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Apr 20, 2006
Case Study

How to Convince People to Pay for Local News Online: Give Away the Archives, says

SUMMARY: Can a newspaper site that's not as big and famous as, say,, get away with charging for online access to current news? The fact that nearly 90% of newspaper sites don't charge for news makes it even harder; newspaper surfers think that only archives require payment. However, Steve Larson, founder of, which handles online publishing work for 77 local weeklies around the US, is testing a radical approach --- flip the archive model: charge only for current news.Read on for a look at what Larson's company and his resource-strapped weekly newspaper clients have learned about paid...
By Contributing Editor Laurianne McLaughlin


You’re a small newspaper company. You run on small margins. You don’t have a budget to hire an online editorial staff the way the big guys do. And oh yeah, not only do you want to be online, but also you want to charge your readers for local news.

Driving up overall subscriptions and ad revenue wouldn’t hurt, either.

“We’re really a service bureau,” says Steve Larson, founder of Weekly newspaper publishers send Larson the files they use to print the paper (in PDF, Quark or PageMaker formats) and Larson uses a small group of work-from-home employees to pull that content into HTML format in standard templates and post it. The weekly newspaper editors don’t have to learn coding or spend hours cutting and pasting.

“Sometimes there are five people at the paper,” Larson says. “They don’t have the time.”

However, these newspapers also didn't have a big budget.  Could Larson help his clients sell paid subscriptions and/or more ads online to help pay their Web bills?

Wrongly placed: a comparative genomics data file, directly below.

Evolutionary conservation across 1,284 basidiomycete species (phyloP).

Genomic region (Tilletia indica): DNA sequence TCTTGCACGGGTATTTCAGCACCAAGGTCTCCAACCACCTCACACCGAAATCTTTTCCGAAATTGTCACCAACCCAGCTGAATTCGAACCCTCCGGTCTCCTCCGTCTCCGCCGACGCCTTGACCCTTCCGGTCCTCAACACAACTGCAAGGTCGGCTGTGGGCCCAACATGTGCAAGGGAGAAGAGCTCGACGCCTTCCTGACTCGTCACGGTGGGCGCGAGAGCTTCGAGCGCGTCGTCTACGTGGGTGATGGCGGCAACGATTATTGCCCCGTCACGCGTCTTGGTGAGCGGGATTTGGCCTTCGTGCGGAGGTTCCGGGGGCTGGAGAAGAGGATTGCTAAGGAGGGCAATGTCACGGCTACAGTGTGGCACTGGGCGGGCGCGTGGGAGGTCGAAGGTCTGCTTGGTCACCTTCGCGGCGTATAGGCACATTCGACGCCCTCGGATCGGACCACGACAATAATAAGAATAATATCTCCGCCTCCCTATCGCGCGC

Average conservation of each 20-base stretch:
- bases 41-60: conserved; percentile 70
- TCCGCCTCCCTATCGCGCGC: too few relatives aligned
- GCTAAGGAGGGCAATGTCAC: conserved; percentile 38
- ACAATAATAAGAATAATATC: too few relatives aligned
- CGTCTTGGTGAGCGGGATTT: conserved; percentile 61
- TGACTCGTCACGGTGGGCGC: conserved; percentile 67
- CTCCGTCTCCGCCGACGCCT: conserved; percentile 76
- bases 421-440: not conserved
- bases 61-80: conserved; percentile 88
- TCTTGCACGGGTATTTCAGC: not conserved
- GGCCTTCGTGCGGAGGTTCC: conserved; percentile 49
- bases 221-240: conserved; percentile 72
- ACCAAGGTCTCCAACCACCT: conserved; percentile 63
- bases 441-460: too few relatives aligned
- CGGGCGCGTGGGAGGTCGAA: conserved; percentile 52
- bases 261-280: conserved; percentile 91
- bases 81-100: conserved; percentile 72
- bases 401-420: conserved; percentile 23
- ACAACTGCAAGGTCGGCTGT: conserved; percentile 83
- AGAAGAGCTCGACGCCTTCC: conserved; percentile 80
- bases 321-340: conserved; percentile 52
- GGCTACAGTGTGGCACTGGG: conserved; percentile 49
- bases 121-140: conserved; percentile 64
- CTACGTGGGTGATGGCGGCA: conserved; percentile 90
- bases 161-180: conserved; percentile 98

Since 2003, Larson has helped 20 of his 77 weekly newspaper clients convert to a model where the freshest one to two weeks’ worth of online news requires a paid subscription.

His sites show print display ads within the online newspapers. The 20 papers’ advertisers typically fork over a small extra fee to show the same ads online. And those display ads show up in Google results.

Step 1: Give your potential audience a good look

Larson passionately believes that weekly newspapers deliver some stories that no one else does; for example, coverage of local government meetings. This fresh, local news is the most valuable asset, he says. So give away the archived local news so people can get as much of a look at the potential product as they want.

“You can charge almost as much for the online subscription as the print subscription,” Larson says. “What enables this is providing a huge amount of free samples in the archive."

Many daily newspapers have taken the stance that archived material is a good place to cash in on online readers -- charging per article, or charging a fee for a set number of hours of archive use. Sometimes they offer an annual archive subscription or bundle this into an annual online fee.

“This gets complicated,” Larson says. “I have to start thinking, do I really want to pay $3 or $4 for this article? Can I find it elsewhere? How much am I going to want to use the archives?”